Joining Lin on the jury was a single representative of the victims’ families, along with notable public servants, academics, architects and artists — all charged with the contentious task of memorializing the dead in the void left after the Sept. 11, 2001, terrorist attacks.
In January 2004, the jury announced its winner: a design called “Reflecting Absence,” by Israeli American architect Michael Arad. Like Lin’s victory, Arad’s was challenged, and several compromises had to be made before his winning design was accepted. Construction began in 2006, and the memorial is scheduled to open on the 10th anniversary of the attacks. Now, perfectly timed, comes Amy Waldman’s provocative first novel, an alternative history of the memorialization of the 9/11 victims.
In “The Submission,” Waldman conforms to the allohistorical convention by mutating just one chromosome of history’s DNA and then dissecting the resulting species. Rather than picking Arad’s design, the jury in this novel anoints a project called “The Garden.” When they open the blinded submission dossier, the jurors are disturbed to discover that the winning architect is Mohammad Khan, an American Muslim. Disquiet turns to dismay when the tabloids amp up the result into a national controversy.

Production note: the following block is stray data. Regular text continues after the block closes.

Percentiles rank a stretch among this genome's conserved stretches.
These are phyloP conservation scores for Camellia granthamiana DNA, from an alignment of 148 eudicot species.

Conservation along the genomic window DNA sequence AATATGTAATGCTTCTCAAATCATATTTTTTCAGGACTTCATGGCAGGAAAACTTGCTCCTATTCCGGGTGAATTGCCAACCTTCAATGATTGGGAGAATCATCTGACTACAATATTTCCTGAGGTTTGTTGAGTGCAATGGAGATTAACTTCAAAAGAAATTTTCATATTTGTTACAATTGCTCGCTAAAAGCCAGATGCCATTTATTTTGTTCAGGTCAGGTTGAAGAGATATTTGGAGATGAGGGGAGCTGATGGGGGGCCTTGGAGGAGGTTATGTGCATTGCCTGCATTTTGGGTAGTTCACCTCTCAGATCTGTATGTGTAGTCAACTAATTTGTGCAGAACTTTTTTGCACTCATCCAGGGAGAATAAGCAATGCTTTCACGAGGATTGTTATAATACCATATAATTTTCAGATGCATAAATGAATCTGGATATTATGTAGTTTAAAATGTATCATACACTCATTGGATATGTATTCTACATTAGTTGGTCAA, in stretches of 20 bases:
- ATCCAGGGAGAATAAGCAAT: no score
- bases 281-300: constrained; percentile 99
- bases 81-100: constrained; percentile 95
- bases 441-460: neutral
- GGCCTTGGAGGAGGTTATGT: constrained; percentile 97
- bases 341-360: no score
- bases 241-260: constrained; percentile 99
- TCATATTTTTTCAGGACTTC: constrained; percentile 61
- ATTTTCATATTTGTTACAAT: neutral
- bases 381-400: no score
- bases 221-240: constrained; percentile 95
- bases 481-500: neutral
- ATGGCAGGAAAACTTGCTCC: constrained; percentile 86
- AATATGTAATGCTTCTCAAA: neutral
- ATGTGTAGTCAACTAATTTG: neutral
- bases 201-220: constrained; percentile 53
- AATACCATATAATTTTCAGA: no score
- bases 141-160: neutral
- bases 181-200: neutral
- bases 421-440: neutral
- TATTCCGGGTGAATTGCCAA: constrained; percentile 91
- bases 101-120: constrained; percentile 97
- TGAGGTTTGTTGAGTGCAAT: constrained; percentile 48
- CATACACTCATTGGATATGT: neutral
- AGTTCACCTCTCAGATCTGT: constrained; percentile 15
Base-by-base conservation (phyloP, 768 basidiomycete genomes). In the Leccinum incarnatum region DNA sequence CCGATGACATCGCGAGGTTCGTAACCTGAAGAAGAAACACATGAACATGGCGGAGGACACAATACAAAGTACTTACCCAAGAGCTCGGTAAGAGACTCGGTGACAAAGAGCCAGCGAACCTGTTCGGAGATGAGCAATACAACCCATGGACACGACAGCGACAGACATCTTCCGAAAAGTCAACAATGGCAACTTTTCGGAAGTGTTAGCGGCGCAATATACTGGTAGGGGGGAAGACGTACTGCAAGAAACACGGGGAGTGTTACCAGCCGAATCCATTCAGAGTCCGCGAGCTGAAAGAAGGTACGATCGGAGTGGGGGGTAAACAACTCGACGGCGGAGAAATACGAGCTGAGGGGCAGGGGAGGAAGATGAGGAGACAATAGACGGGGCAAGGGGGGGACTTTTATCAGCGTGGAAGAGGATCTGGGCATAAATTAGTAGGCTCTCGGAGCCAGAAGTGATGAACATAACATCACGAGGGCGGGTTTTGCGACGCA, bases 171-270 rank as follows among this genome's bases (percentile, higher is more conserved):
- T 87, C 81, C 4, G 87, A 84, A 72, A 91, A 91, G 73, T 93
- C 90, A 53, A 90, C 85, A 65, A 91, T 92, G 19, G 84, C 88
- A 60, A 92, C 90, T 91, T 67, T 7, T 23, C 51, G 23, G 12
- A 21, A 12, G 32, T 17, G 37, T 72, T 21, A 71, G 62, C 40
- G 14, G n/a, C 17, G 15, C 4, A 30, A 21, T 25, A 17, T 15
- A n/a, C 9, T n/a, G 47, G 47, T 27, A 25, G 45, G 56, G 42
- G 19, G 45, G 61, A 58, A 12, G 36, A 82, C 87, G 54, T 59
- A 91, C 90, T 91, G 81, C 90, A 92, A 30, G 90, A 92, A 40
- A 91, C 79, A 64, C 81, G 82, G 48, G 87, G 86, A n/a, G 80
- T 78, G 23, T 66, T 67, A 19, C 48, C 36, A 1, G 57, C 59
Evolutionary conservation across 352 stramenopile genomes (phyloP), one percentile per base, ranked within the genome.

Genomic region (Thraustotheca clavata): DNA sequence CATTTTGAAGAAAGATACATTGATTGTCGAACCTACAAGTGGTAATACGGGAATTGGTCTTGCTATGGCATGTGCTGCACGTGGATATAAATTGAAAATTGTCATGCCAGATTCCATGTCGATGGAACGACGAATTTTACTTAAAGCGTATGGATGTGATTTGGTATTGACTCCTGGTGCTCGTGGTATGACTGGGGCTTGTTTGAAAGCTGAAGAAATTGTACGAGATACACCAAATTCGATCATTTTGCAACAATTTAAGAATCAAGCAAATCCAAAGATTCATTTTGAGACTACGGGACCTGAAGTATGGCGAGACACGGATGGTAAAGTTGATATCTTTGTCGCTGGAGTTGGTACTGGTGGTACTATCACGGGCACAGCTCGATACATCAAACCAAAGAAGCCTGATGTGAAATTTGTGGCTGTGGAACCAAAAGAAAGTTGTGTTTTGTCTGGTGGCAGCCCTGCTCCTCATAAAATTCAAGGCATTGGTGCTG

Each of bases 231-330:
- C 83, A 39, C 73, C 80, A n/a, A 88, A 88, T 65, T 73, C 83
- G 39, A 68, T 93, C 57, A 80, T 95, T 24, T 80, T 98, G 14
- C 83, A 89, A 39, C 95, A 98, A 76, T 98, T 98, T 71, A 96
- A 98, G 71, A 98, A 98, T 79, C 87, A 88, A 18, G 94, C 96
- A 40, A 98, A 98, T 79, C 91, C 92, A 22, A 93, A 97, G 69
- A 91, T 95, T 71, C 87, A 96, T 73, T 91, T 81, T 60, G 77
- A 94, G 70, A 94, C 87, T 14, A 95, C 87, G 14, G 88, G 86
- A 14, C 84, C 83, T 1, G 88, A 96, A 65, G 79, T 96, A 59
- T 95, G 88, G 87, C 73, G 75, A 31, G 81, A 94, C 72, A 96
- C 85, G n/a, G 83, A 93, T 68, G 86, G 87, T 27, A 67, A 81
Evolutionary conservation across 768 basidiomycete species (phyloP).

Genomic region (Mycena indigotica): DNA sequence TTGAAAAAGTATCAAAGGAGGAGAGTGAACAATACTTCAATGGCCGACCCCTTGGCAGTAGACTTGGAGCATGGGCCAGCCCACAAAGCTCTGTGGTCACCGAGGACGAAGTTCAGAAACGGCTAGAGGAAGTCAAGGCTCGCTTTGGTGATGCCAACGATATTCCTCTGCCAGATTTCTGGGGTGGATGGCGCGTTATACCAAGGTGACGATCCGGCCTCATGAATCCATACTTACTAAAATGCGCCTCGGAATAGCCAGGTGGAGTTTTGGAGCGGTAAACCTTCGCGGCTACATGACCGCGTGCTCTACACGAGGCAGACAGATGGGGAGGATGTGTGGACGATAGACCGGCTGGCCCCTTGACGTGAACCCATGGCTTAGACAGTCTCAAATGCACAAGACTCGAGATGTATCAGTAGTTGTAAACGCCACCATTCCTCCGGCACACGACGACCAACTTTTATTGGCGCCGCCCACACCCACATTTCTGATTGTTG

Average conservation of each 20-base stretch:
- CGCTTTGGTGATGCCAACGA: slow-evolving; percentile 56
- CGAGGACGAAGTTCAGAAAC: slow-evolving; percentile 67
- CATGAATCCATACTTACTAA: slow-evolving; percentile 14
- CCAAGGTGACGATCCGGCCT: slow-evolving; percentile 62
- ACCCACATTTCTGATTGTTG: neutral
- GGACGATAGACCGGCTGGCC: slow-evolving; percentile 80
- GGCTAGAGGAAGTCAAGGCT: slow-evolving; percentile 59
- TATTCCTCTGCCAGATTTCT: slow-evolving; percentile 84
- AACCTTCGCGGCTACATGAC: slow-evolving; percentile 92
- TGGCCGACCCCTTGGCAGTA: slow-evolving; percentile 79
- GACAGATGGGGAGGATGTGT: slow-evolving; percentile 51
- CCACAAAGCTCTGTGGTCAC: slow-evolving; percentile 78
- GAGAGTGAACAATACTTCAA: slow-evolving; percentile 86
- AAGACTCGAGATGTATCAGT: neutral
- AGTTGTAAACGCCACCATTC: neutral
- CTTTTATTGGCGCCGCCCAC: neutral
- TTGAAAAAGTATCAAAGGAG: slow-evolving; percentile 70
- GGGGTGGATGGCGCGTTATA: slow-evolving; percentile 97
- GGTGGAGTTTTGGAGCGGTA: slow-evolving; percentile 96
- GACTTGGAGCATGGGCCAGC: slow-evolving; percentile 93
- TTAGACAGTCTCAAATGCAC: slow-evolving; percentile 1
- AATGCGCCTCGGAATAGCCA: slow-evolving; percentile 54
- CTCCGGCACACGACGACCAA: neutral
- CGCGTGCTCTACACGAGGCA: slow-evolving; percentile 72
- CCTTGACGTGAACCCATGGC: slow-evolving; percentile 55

The public debate moves from the design’s attributes to its attribution, and thus Waldman unleashes a storm designed to call to mind the ongoing real-life furor over the construction of Park51, the planned Muslim community center two blocks from the World Trade Center site.
The ensuing drama changes the lives of every member of the novel’s ensemble cast. The rich investor’s WASP-ish widow, the dead janitor’s illegal immigrant wife, the demagogic politician, the desperate tabloid hack, the beleaguered chairman of the competition jury, the dead FDNY hero’s low-life brother, the radio shock jock, the Muslim community organizer, the white trash incendiary blogger and, of course, the besieged winning architect are all represented here. It is a mark of Waldman’s skill that she marshals these disparate forces in the service of a coherent, timely and fascinating examination of a grieving America’s relationship with itself.
Waldman, a former New York Times reporter, excels at involving the reader in vibrant dialogues in which the level of the debate is high and the consequences significant. Consider the opening scenes in the jury chamber: It would be a lifeless reader indeed who did not quickly become partisan for one of the two shortlisted designs, or who did not feel the electricity as the entire force of America’s collective memory is routed through one single moment in that room.